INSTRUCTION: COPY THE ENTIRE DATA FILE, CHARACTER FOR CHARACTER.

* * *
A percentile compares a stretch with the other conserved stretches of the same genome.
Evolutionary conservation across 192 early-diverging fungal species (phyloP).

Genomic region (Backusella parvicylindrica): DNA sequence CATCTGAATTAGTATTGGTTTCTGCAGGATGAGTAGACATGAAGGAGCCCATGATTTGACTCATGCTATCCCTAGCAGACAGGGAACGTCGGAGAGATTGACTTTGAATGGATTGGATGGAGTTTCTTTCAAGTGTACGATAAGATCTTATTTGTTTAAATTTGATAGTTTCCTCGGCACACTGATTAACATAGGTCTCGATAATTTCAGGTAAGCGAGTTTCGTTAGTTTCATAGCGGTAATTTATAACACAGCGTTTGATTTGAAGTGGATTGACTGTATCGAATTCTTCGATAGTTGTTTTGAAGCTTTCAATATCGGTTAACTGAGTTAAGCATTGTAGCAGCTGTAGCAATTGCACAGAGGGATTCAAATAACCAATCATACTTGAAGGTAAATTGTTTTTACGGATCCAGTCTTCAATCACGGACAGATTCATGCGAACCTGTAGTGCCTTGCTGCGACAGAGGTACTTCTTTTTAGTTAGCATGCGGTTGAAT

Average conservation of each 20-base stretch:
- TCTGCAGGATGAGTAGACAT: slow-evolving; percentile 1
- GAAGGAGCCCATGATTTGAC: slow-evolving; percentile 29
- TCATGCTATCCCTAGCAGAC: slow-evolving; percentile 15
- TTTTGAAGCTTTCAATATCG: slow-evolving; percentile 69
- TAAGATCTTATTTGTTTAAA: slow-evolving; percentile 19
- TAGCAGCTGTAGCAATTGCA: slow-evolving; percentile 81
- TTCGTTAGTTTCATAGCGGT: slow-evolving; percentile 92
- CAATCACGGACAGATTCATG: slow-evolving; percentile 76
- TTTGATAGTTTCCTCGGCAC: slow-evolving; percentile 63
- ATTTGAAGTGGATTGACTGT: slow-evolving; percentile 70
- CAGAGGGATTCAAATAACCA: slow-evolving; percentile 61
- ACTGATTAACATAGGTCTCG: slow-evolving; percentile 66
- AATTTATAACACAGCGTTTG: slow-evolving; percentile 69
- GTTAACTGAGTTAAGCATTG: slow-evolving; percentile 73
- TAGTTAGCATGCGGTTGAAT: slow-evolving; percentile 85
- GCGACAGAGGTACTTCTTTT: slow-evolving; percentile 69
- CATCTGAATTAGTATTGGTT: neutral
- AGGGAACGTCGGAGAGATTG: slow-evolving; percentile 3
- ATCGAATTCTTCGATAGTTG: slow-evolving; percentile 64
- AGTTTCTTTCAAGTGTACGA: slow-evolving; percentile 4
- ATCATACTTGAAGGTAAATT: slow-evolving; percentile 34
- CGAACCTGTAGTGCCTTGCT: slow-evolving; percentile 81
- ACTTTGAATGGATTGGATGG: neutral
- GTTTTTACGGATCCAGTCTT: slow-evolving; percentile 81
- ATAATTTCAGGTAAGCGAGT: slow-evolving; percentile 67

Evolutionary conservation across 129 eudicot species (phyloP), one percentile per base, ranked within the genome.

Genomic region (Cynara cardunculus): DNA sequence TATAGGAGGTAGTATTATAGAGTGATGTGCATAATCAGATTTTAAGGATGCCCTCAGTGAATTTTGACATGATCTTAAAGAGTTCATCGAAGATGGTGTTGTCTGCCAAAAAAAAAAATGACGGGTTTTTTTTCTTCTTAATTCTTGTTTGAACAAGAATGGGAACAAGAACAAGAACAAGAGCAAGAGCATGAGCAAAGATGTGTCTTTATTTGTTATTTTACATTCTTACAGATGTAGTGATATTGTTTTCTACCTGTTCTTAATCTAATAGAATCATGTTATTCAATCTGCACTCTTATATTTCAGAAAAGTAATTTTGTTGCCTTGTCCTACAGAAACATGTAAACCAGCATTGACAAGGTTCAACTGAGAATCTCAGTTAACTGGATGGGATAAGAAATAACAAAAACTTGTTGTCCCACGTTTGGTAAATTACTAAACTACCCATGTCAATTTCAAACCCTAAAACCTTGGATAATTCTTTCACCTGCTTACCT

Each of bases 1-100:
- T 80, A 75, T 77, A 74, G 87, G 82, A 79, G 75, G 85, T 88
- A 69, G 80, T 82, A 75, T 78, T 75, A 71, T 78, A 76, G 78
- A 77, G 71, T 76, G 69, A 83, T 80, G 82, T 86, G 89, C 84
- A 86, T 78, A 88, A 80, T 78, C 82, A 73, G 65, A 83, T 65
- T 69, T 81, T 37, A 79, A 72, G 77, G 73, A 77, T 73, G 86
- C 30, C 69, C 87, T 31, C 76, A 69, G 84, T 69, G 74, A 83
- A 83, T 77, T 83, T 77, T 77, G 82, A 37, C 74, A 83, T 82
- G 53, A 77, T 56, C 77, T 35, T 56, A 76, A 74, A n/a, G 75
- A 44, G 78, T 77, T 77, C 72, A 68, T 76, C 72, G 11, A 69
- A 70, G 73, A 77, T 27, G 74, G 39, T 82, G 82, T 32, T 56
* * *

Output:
A percentile compares a stretch with the other conserved stretches of the same genome.
Evolutionary conservation across 192 early-diverging fungal species (phyloP).

Genomic region (Backusella parvicylindrica): DNA sequence CATCTGAATTAGTATTGGTTTCTGCAGGATGAGTAGACATGAAGGAGCCCATGATTTGACTCATGCTATCCCTAGCAGACAGGGAACGTCGGAGAGATTGACTTTGAATGGATTGGATGGAGTTTCTTTCAAGTGTACGATAAGATCTTATTTGTTTAAATTTGATAGTTTCCTCGGCACACTGATTAACATAGGTCTCGATAATTTCAGGTAAGCGAGTTTCGTTAGTTTCATAGCGGTAATTTATAACACAGCGTTTGATTTGAAGTGGATTGACTGTATCGAATTCTTCGATAGTTGTTTTGAAGCTTTCAATATCGGTTAACTGAGTTAAGCATTGTAGCAGCTGTAGCAATTGCACAGAGGGATTCAAATAACCAATCATACTTGAAGGTAAATTGTTTTTACGGATCCAGTCTTCAATCACGGACAGATTCATGCGAACCTGTAGTGCCTTGCTGCGACAGAGGTACTTCTTTTTAGTTAGCATGCGGTTGAAT

Average conservation of each 20-base stretch:
- TCTGCAGGATGAGTAGACAT: slow-evolving; percentile 1
- GAAGGAGCCCATGATTTGAC: slow-evolving; percentile 29
- TCATGCTATCCCTAGCAGAC: slow-evolving; percentile 15
- TTTTGAAGCTTTCAATATCG: slow-evolving; percentile 69
- TAAGATCTTATTTGTTTAAA: slow-evolving; percentile 19
- TAGCAGCTGTAGCAATTGCA: slow-evolving; percentile 81
- TTCGTTAGTTTCATAGCGGT: slow-evolving; percentile 92
- CAATCACGGACAGATTCATG: slow-evolving; percentile 76
- TTTGATAGTTTCCTCGGCAC: slow-evolving; percentile 63
- ATTTGAAGTGGATTGACTGT: slow-evolving; percentile 70
- CAGAGGGATTCAAATAACCA: slow-evolving; percentile 61
- ACTGATTAACATAGGTCTCG: slow-evolving; percentile 66
- AATTTATAACACAGCGTTTG: slow-evolving; percentile 69
- GTTAACTGAGTTAAGCATTG: slow-evolving; percentile 73
- TAGTTAGCATGCGGTTGAAT: slow-evolving; percentile 85
- GCGACAGAGGTACTTCTTTT: slow-evolving; percentile 69
- CATCTGAATTAGTATTGGTT: neutral
- AGGGAACGTCGGAGAGATTG: slow-evolving; percentile 3
- ATCGAATTCTTCGATAGTTG: slow-evolving; percentile 64
- AGTTTCTTTCAAGTGTACGA: slow-evolving; percentile 4
- ATCATACTTGAAGGTAAATT: slow-evolving; percentile 34
- CGAACCTGTAGTGCCTTGCT: slow-evolving; percentile 81
- ACTTTGAATGGATTGGATGG: neutral
- GTTTTTACGGATCCAGTCTT: slow-evolving; percentile 81
- ATAATTTCAGGTAAGCGAGT: slow-evolving; percentile 67

Evolutionary conservation across 129 eudicot species (phyloP), one percentile per base, ranked within the genome.

Genomic region (Cynara cardunculus): DNA sequence TATAGGAGGTAGTATTATAGAGTGATGTGCATAATCAGATTTTAAGGATGCCCTCAGTGAATTTTGACATGATCTTAAAGAGTTCATCGAAGATGGTGTTGTCTGCCAAAAAAAAAAATGACGGGTTTTTTTTCTTCTTAATTCTTGTTTGAACAAGAATGGGAACAAGAACAAGAACAAGAGCAAGAGCATGAGCAAAGATGTGTCTTTATTTGTTATTTTACATTCTTACAGATGTAGTGATATTGTTTTCTACCTGTTCTTAATCTAATAGAATCATGTTATTCAATCTGCACTCTTATATTTCAGAAAAGTAATTTTGTTGCCTTGTCCTACAGAAACATGTAAACCAGCATTGACAAGGTTCAACTGAGAATCTCAGTTAACTGGATGGGATAAGAAATAACAAAAACTTGTTGTCCCACGTTTGGTAAATTACTAAACTACCCATGTCAATTTCAAACCCTAAAACCTTGGATAATTCTTTCACCTGCTTACCT

Each of bases 1-100:
- T 80, A 75, T 77, A 74, G 87, G 82, A 79, G 75, G 85, T 88
- A 69, G 80, T 82, A 75, T 78, T 75, A 71, T 78, A 76, G 78
- A 77, G 71, T 76, G 69, A 83, T 80, G 82, T 86, G 89, C 84
- A 86, T 78, A 88, A 80, T 78, C 82, A 73, G 65, A 83, T 65
- T 69, T 81, T 37, A 79, A 72, G 77, G 73, A 77, T 73, G 86
- C 30, C 69, C 87, T 31, C 76, A 69, G 84, T 69, G 74, A 83
- A 83, T 77, T 83, T 77, T 77, G 82, A 37, C 74, A 83, T 82
- G 53, A 77, T 56, C 77, T 35, T 56, A 76, A 74, A n/a, G 75
- A 44, G 78, T 77, T 77, C 72, A 68, T 76, C 72, G 11, A 69
- A 70, G 73, A 77, T 27, G 74, G 39, T 82, G 82, T 32, T 56